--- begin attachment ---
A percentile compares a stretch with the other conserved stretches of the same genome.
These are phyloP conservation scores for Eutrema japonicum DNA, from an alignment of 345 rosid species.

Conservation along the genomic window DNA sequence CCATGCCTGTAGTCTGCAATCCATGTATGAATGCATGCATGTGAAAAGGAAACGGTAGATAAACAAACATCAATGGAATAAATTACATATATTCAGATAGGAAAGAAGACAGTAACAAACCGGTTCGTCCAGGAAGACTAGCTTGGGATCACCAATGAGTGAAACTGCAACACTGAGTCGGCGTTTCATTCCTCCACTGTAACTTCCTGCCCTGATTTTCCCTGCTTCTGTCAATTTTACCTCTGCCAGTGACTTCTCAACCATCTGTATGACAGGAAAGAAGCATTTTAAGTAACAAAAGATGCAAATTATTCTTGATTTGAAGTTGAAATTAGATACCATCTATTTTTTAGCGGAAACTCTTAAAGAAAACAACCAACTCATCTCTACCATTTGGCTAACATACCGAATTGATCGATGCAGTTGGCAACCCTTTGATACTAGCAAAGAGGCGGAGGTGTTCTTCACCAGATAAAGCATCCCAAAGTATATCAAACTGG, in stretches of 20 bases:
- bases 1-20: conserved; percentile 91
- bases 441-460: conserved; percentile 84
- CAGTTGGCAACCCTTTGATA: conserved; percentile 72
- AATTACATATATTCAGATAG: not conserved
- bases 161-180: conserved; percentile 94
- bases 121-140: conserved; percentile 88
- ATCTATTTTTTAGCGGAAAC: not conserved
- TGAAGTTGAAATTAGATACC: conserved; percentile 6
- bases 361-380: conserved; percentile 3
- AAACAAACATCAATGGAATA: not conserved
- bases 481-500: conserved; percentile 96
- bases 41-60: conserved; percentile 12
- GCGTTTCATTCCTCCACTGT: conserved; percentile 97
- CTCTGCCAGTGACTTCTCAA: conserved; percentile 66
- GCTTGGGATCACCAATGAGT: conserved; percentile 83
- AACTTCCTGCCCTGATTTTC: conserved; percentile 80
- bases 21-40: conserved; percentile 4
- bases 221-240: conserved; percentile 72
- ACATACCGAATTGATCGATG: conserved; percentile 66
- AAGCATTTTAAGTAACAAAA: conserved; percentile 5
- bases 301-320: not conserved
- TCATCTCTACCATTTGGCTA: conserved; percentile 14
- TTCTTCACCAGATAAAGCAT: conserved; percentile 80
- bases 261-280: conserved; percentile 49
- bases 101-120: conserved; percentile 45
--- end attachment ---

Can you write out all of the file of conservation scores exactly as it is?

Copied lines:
A percentile compares a stretch with the other conserved stretches of the same genome.
These are phyloP conservation scores for Eutrema japonicum DNA, from an alignment of 345 rosid species.

Conservation along the genomic window DNA sequence CCATGCCTGTAGTCTGCAATCCATGTATGAATGCATGCATGTGAAAAGGAAACGGTAGATAAACAAACATCAATGGAATAAATTACATATATTCAGATAGGAAAGAAGACAGTAACAAACCGGTTCGTCCAGGAAGACTAGCTTGGGATCACCAATGAGTGAAACTGCAACACTGAGTCGGCGTTTCATTCCTCCACTGTAACTTCCTGCCCTGATTTTCCCTGCTTCTGTCAATTTTACCTCTGCCAGTGACTTCTCAACCATCTGTATGACAGGAAAGAAGCATTTTAAGTAACAAAAGATGCAAATTATTCTTGATTTGAAGTTGAAATTAGATACCATCTATTTTTTAGCGGAAACTCTTAAAGAAAACAACCAACTCATCTCTACCATTTGGCTAACATACCGAATTGATCGATGCAGTTGGCAACCCTTTGATACTAGCAAAGAGGCGGAGGTGTTCTTCACCAGATAAAGCATCCCAAAGTATATCAAACTGG, in stretches of 20 bases:
- bases 1-20: conserved; percentile 91
- bases 441-460: conserved; percentile 84
- CAGTTGGCAACCCTTTGATA: conserved; percentile 72
- AATTACATATATTCAGATAG: not conserved
- bases 161-180: conserved; percentile 94
- bases 121-140: conserved; percentile 88
- ATCTATTTTTTAGCGGAAAC: not conserved
- TGAAGTTGAAATTAGATACC: conserved; percentile 6
- bases 361-380: conserved; percentile 3
- AAACAAACATCAATGGAATA: not conserved
- bases 481-500: conserved; percentile 96
- bases 41-60: conserved; percentile 12
- GCGTTTCATTCCTCCACTGT: conserved; percentile 97
- CTCTGCCAGTGACTTCTCAA: conserved; percentile 66
- GCTTGGGATCACCAATGAGT: conserved; percentile 83
- AACTTCCTGCCCTGATTTTC: conserved; percentile 80
- bases 21-40: conserved; percentile 4
- bases 221-240: conserved; percentile 72
- ACATACCGAATTGATCGATG: conserved; percentile 66
- AAGCATTTTAAGTAACAAAA: conserved; percentile 5
- bases 301-320: not conserved
- TCATCTCTACCATTTGGCTA: conserved; percentile 14
- TTCTTCACCAGATAAAGCAT: conserved; percentile 80
- bases 261-280: conserved; percentile 49
- bases 101-120: conserved; percentile 45